Fortune has smiled on seventeen-year-old Aileen McCormick ever since Addison came back into her life, giving her the love she has so desperately longed for. That is, until a mysterious man slithers across her path and slips a spellbinding cameo around her neck. The cameo holds more than just the image of an enchantress who hungers for souls. It possesses a curse that strangles away every memory Aileen has of Addison. 
Addison, a three-hundred-year-old fugitive from the netherworld, recognizes the wretched woman inside the cameo and the curse she has cast on his unsuspecting love. The enchanted cameo has but one purpose: to torment Aileen with hints of love she can no longer recall. 
Aileen cannot escape the deadly cameo. She runs for her life with the curse only a breath away. If she truly wants her memory back, the enchantress is all too willing to restore it. It will cost her, though. Cost her everything.


Cover Blurb: Yes or No? I do like the cover art pretty well. Still not a fan of the character impersonator, but at least she isn't a photo of a real person that's been photoshopped in. :-)

Characters: Having not read the first book in this series, I can't say anything about the characters in terms of development. I have to base my opinion of them solely on their actions in this second book (I had no idea this was a sequel when I requested it for review; bad me). Aileen took a little while for me to warm up to. Her sense of humor was a little too cliche - the sort of bubbly sarcasm that I don't normally like - and I was frustrated with her for not understanding what was going on (even though it wasn't her fault). But as the story wore on, I got used to her and didn't mind her so much. I did very much like Addison. I don't know if he's really supposed to be a bad boy, but if he is I didn't think he came across as one. Just because he wears a leather jacket doesn't make him one. Addison was decent and classy - my only major gripe with him was his dating Missy when Aileen forgot about him. Seriously - why did he date Missy, of all people?! He had to have known she was a jerk; it made no sense. Aileen's friends I really have no idea what I thought of them. Again, this is the second book in a series. I don't know the whole story behind their relationship with Aileen and all of that. The same kind of goes for Geoff, though from what I saw of him in this book, I didn't like him much. Or Missy.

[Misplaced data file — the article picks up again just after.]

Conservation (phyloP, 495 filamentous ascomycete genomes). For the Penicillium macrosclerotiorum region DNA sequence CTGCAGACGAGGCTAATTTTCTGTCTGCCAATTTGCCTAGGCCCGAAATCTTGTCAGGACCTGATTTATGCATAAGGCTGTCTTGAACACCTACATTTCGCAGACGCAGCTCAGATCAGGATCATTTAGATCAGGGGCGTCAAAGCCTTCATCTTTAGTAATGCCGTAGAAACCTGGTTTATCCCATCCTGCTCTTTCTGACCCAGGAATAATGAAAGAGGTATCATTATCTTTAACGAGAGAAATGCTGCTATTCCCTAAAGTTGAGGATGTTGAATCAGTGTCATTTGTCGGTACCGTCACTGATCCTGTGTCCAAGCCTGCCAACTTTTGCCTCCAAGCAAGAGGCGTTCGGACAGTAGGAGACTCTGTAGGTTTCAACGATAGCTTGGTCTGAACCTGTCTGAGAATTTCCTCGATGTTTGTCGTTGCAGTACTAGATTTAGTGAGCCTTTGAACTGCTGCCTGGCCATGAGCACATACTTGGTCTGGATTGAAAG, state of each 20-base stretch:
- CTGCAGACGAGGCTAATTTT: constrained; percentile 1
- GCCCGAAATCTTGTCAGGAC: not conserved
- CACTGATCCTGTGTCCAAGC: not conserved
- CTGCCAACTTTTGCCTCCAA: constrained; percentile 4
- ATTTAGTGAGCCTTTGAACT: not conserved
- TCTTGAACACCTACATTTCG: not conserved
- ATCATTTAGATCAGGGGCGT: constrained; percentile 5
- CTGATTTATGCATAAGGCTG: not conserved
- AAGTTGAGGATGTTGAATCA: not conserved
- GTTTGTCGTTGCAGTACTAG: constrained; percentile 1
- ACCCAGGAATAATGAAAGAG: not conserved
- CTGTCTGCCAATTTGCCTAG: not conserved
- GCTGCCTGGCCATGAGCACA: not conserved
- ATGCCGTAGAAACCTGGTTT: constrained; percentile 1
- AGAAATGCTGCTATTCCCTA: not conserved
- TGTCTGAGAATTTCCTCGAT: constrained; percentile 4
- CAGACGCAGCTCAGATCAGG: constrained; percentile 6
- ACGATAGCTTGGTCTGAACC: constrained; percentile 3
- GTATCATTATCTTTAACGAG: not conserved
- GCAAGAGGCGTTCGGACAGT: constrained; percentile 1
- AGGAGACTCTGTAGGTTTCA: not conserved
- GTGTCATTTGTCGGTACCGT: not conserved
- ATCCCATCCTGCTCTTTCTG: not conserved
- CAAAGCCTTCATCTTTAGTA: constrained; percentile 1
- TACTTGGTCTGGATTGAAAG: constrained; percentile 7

The Romance: This is a paranormal romance, so Aileen and Addison's relationship does take center stage. Of course, for over half of Forget Me Not, Aileen doesn't remember Addison - which surprisingly doesn't cause as much romantic tension as you might think. Addison knows exactly what's going on from the moment he sees the cameo. He doesn't blame Aileen for what's happened, and he immediately sets about trying to fix it. . . .while dating Missy, the resident mean girl, which, again, I totally didn't get. And Aileen gives Geoff a chance, though she knows he's a jerk and isn't going to change. Overall, though, the romance wasn't that bad. I didn't become terribly emotionally invested in Aileen and Addison's struggles - mostly because I haven't read the first book!

Plot: The summary above does an excellent job of, well, summing it up. I'm not usually a fan of romance stories where one party forgets about the other. It creates unnecessary romantic tension and I hate unnecessary misunderstandings. Especially when you want to blame someone for it, but you really can't. It's not Aileen's fault that she forgets Addison; she's under a curse. And Addison, thank goodness, understands this. For the most part, Aileen doesn't make an ass of herself in getting involved with other guys. I did get frustrated with her for thinking everyone was pranking her. Seriously, Aileen - you think your best friends and your grandmother are going to team up with Missy and play a prank on you? The one plot device that made absolutely no sense to me was Addison dating Missy (as I think I've already said). Addison isn't trying to make Aileen jealous, and therefore jog her memory. He just . . . . is. And from what I understand, Missy has a reputation of being horrible to Aileen and her family. Doesn't seem logical that a nice boy like Addison who still cares a great deal for Aileen would date her, and put up with her behavior. The plot itself moves along pretty well. Not at a super duper fast pace, but it's not slow, either.